Using language to suggest that the caffeine addiction served here is an illicit one (referencing "dealers," "addicts," and "fixes"), Addiction wants you to know that it "gets" you. The logo is a picture of literal coffeeheads -- the generic man & woman outline with coffee cups for heads. Try the Miss Tracy’s Addiction Special, which is an espresso blended with coconut milk, honey, cinnamon, and cayenne pepper (also available iced). It's definitely willing to enable you in cultivating your coffee habit.
This teeny-tiny (seriously, itsy-bitsy) shop tucked away in the French Quarter has brought the new wave of coffee (i.e. non-chicory) to Downtown residents and visitors for over three years. Using beans from CREMA, Extracto, and BeanFruit Coffee Company, Spitfire turns out consistently excellent brews in a high-traffic neighborhood. It's also partnered up with local bakery Scout to provide high-quality treats to go with its high-quality java.
This funky coffee shop has turned its small coffee roaster into a powerhouse, having transitioned from roasting for its shop only to selling its product all over town. Recently, it also branched out into how coffee can be consumed, partnering with NOLA Brewing and Left Hand Brewing to create a coffee saison. Yum.
The little yellow truck turned into a little yellow coffee shop on Magazine, and is now a grown-up cafe that serves breakfast, lunch, beer, wine, and evening snacks, in addition to coffee of all kinds. The new French Truck Cafe sources all its beans directly from farmers, which means staff take off for coffee-growing regions like Costa Rica from time to time. French Truck’s coffee beans are sold all over town in grocery stores, restaurants, and other coffee shops -- but it's worth trying out the wares at the original source.
LGD (& Uptown)
HiVolt’s funky LGD location serves up Counter Culture coffee and kick-ass vegetarian, vegan, and gluten-free options. Recently, it expanded to a location up Magazine Street a stretch, with an in-house baking facility which now supplies both locations. Try the Shockproof coffee, blended with butter and MCT oil, and the Ozzy: two poached eggs over sauteed greens, avocado, cherry tomato, and quinoa, and drizzled with kefir herb dressing. May sound nutty, but both are fire.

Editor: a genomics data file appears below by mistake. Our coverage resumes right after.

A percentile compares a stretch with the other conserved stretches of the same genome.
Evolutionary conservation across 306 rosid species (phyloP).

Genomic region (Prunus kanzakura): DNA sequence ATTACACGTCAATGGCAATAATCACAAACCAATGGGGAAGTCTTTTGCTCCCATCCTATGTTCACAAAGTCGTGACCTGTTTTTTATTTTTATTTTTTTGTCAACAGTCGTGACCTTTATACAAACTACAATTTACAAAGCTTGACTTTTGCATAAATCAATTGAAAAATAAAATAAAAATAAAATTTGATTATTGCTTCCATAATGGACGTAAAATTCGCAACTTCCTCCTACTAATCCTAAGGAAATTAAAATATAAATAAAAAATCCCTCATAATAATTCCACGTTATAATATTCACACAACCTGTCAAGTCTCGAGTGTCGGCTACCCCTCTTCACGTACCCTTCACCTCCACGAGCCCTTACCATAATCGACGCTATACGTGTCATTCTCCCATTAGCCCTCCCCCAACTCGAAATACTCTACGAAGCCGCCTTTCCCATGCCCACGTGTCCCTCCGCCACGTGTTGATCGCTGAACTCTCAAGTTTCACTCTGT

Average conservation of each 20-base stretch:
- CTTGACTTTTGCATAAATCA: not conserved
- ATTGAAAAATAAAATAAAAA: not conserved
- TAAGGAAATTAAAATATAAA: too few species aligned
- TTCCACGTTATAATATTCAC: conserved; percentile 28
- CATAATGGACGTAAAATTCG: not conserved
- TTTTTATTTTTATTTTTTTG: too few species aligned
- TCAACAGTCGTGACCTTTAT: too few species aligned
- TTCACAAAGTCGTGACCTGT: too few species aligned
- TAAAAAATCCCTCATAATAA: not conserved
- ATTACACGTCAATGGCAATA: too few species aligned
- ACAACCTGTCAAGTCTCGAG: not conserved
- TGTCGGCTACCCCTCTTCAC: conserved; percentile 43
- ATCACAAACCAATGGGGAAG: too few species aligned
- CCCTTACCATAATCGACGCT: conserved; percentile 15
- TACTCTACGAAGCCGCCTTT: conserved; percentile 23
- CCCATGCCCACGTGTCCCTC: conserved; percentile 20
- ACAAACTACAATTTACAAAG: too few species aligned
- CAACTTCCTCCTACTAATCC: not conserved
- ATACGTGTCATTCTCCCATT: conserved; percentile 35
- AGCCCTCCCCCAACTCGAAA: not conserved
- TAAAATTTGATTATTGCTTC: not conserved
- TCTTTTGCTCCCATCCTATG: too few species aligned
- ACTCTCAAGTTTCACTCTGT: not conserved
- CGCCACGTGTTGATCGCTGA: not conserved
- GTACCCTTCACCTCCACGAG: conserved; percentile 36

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1. Revelator Coffee Company637 Tchoupitoulas St., New Orleans
2. Mojo Coffee House1500 Magazine St, New Orleans
3. Cherry Espresso Bar4875 Laurel St, New Orleans
4. Stumptown New Orleans610 Carondelet St, New Orleans
5. Willa Jean Bakery611 O'Keefe Ave, New Orleans
6. Mammoth Espresso821 Baronne St, New Orleans
7. Arrow Cafe628 N Rampart St, New Orleans
8. Café Du Monde800 Decatur St, New Orleans
9. Solo Espresso1301 Poland Ave, New Orleans
10. Addiction Coffeehouse909 Iberville Street, New Orleans
11. Spitfire Coffee627 St Peter St, New Orleans
12. Hey! Cafe4332 Magazine St, New Orleans
13. French Truck Coffee1200 Magazine St, New Orleans
14. HiVolt Coffee1829 Sophie Wright Pl, New Orleans
Revelator Coffee Company in the Warehouse District has a cool sleek interior that matches its high-quality coffee. The company is based in Birmingham, and this is one of the few actual coffee shops the roasters have established to share their coffee with the South. Kombucha and baked goods from Gracious Bakery provide delicious alternatives to the coffee, but make sure to order the insanely complicated The Weekender, made with tangerine juice, half & half, sparkling water, and a dash of vanilla, and topped with a shot of espresso.
Mojo Coffee House in Lower Garden District has become a cornerstone of the New Orleans coffee scene. The small-batch coffee is roasted in-house, and its location on Magazine Street is always bustling. However, the quaint patio and the large interior provide plenty of room for patrons, including students wanting to work into the night (it's open until midnight). Mojo has also partnered with Gnarly Barley experiment with coffee-beer.
Cherry Espresso Bar in Uptown opened after the success of the pop-up location in Stein's Deli. You'll coffee from microroasters such as Heart Roasters, Quills Coffee, Rosaline Coffee, and Ruby Roasters at this lively coffee shop with a lime green door. Pastries from Lilette are also on the menu. Twice a month, the baristas offer cuppings to the public, which is a hands-on coffee lesson about the sensory experience of drinking coffee.